Skip to comments.Legendary Marine Col. John W. Ripley passes on
Posted on 11/02/2008 1:15:06 PM PST by paterfamilias
COL. JOHN W. RIPLEY, U.S. MARINE CORPS (ret.), recipient of the Navy Cross and for years one of my personal heroes, has passed away.
Ripley, 69, was awarded the Navy Cross the nations second-highest award for valor in combat for single-handedly blowing up the Dong Ha Bridge in Vietnam, thus blunting the North Vietnamese Army's Easter Offensive on April 2, 1972.
The enemy was attacking in great strength huge numbers of infantry, tanks, artillery and Ripley's little force was ordered to "hold and die."
Dying would be easy. But the only way to hold was to blow the bridge spanning the Dong Ha River. And, as Ripley said, he was "the Marine there to do it."
Then a 33-year-old captain, Ripley accomplished his task by dangling from the bridge's I-beams, climbing along the length of the bridge hand-over-hand, his body weighted down with explosives, the enemy shooting at him, desperately trying to kill the lone Marine hanging beneath the bridge.
In a June 2008 interview for Marine Corps Times, Ripley said I had to swing like a trapeze artist in a circus and leap over the other I-beam. ... I would work myself into the steel. I used my teeth to crimp the detonator and thus pinch it into place on the fuse. I crimped it with my teeth while the detonator was halfway down my throat.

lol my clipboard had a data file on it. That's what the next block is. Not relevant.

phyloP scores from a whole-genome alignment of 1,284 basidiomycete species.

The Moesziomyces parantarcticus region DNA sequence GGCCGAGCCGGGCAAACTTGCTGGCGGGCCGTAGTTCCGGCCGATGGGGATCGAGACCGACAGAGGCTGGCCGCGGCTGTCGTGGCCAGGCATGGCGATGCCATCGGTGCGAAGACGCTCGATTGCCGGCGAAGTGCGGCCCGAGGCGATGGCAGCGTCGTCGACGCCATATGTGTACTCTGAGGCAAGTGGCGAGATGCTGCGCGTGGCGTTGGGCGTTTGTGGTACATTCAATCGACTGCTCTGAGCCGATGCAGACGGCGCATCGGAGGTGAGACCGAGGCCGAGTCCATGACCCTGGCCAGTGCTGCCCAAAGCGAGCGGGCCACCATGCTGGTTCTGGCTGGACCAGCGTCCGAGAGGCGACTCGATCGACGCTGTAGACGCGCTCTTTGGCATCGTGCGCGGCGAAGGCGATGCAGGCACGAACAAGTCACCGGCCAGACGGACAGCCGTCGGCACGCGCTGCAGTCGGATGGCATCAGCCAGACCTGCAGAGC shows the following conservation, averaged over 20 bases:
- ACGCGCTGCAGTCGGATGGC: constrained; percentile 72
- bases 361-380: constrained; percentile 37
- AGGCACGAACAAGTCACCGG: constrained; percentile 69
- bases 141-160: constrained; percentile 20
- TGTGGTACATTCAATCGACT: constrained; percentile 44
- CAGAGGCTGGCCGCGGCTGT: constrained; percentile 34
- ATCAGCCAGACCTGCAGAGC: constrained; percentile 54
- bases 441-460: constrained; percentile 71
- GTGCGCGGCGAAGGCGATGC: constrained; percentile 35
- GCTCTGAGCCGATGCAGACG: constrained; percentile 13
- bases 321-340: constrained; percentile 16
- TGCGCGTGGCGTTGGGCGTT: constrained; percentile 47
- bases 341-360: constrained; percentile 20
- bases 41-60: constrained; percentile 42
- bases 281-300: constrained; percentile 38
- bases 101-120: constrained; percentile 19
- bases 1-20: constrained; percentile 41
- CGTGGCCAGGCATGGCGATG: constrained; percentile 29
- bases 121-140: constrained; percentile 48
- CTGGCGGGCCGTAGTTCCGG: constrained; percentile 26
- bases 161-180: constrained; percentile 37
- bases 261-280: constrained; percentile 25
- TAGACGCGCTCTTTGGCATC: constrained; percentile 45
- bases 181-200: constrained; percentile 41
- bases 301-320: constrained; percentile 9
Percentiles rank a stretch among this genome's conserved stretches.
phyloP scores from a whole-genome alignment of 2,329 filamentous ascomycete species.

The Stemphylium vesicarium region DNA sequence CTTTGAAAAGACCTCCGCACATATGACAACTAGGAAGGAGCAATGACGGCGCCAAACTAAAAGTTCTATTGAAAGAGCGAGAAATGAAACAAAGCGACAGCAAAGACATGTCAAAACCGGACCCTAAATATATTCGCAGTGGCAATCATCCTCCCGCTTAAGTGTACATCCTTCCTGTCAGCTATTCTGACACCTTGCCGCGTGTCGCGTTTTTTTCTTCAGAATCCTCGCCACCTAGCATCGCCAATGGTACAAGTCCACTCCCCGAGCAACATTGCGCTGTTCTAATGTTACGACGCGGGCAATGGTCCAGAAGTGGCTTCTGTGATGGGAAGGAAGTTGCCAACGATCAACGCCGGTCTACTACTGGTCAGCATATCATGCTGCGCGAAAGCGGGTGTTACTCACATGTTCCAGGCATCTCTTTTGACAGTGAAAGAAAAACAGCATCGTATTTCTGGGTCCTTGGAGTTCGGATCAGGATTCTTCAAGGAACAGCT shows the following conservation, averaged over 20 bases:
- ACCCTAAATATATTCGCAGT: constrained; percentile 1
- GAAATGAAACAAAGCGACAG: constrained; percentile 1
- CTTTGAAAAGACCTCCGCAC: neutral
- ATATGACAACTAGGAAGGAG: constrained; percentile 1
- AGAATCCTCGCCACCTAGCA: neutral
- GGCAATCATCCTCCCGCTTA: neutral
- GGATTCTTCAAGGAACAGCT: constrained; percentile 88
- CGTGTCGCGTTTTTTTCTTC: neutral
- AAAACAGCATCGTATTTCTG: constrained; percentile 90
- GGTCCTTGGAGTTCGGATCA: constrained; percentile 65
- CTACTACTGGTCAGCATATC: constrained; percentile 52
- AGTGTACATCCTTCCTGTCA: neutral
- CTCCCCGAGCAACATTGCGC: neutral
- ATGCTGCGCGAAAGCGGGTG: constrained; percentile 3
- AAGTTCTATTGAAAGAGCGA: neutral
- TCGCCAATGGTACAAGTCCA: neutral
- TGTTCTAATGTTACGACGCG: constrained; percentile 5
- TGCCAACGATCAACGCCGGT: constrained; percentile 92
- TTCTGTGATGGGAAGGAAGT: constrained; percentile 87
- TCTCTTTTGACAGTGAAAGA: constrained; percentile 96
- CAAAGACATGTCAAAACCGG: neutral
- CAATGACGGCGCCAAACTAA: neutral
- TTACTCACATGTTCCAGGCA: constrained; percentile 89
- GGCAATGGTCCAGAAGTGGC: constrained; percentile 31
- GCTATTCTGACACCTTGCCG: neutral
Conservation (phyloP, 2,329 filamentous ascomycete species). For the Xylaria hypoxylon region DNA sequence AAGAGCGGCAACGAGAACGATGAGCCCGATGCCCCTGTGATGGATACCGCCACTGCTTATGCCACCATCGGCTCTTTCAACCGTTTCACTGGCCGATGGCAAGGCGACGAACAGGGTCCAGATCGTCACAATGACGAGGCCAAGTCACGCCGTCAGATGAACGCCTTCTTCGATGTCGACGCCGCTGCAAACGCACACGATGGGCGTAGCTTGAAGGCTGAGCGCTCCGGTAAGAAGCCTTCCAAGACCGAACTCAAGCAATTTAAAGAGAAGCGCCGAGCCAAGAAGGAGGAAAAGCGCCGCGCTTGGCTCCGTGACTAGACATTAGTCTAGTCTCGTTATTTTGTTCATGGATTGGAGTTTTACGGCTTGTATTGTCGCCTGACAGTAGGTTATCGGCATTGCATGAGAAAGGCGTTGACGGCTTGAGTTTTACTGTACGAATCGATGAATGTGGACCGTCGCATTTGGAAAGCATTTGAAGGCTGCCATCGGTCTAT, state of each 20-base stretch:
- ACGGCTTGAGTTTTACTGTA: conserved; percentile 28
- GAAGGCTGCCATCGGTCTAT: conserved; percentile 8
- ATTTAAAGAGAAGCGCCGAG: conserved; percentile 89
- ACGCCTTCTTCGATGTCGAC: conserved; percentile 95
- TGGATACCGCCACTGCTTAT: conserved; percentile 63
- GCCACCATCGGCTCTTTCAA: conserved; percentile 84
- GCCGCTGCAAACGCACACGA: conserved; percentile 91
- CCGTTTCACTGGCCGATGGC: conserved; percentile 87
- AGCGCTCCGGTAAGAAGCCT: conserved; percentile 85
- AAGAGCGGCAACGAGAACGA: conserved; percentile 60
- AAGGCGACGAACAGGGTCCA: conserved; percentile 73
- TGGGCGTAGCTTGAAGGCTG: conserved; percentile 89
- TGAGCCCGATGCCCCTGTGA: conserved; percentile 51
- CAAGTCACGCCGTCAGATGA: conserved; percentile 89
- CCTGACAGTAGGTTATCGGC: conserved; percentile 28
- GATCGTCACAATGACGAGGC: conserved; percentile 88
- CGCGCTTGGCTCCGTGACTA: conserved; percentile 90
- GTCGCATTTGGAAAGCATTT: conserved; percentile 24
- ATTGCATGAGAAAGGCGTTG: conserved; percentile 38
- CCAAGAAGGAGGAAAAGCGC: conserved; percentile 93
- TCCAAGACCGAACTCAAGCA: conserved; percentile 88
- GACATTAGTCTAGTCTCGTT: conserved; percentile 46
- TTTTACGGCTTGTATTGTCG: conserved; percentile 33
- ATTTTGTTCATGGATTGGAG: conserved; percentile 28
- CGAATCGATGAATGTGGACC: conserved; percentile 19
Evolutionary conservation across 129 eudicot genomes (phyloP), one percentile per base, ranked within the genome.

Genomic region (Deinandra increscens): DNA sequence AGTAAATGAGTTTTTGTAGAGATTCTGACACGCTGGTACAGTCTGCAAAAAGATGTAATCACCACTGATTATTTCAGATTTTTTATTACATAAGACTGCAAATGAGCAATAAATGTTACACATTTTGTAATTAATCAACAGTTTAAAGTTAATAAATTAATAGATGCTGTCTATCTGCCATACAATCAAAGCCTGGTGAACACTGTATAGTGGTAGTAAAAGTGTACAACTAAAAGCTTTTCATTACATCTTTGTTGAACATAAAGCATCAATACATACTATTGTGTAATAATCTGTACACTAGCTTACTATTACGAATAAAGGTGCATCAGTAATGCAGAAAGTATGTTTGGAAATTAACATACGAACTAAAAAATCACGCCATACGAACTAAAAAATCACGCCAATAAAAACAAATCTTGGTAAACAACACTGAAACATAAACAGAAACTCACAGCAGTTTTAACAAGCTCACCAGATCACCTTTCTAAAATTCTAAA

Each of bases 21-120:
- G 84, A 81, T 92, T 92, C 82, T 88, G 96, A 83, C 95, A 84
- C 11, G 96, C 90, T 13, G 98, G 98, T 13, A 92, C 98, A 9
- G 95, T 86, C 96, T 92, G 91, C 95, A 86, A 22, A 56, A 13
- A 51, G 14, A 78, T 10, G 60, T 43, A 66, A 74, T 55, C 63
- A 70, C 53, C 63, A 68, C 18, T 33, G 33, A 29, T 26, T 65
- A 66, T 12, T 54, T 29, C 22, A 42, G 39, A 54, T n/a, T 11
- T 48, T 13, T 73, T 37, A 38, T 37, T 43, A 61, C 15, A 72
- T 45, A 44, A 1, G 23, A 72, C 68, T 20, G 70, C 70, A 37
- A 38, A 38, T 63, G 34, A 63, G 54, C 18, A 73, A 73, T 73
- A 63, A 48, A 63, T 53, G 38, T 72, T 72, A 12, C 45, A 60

Ripley set the charges and moved back to the friendly side of the river, all the while under heavy fire.
When the timed-fuses detonated, Ripley running for his life on the road leading away from the bridge was literally blown through the air by the massive shockwave he had engineered. The next thing he remembered, he was lying on his back as huge pieces of the bridge were hurtling and cartwheeling across the sky above him.
In an interview for Americans at War (U.S. Naval Institute), Ripley said, "The idea that I would be able to even finish the job before the enemy got me was ludicrous. When you know you're not gonna make it, a wonderful thing happens: You stop being cluttered by the feeling that you're going to save your butt."
A Virginia native, Ripley served in the Marine Corps for 35 years: He commanded three Marine infantry platoons (one rifle, one weapons, one reconnaissance), three rifle companies, a British Royal Marine Commando company (which operated alongside Gurkha infantry in Malaya), a U.S. Marine rifle battalion and a Marine infantry regiment. He also held a variety of other posts from professor to university president. He directed the Marine Corps' History and Museums Division. He testified before Congress on the dynamics and rigors of combat. And a Forward Operating Base in Afghanistan was named for him.
In addition to being one of the Corps greatest heroes and a legend among midshipmen at Annapolis (his alma mater), this year Ripley became the first Marine inducted into the U.S. Army Ranger Hall of Fame.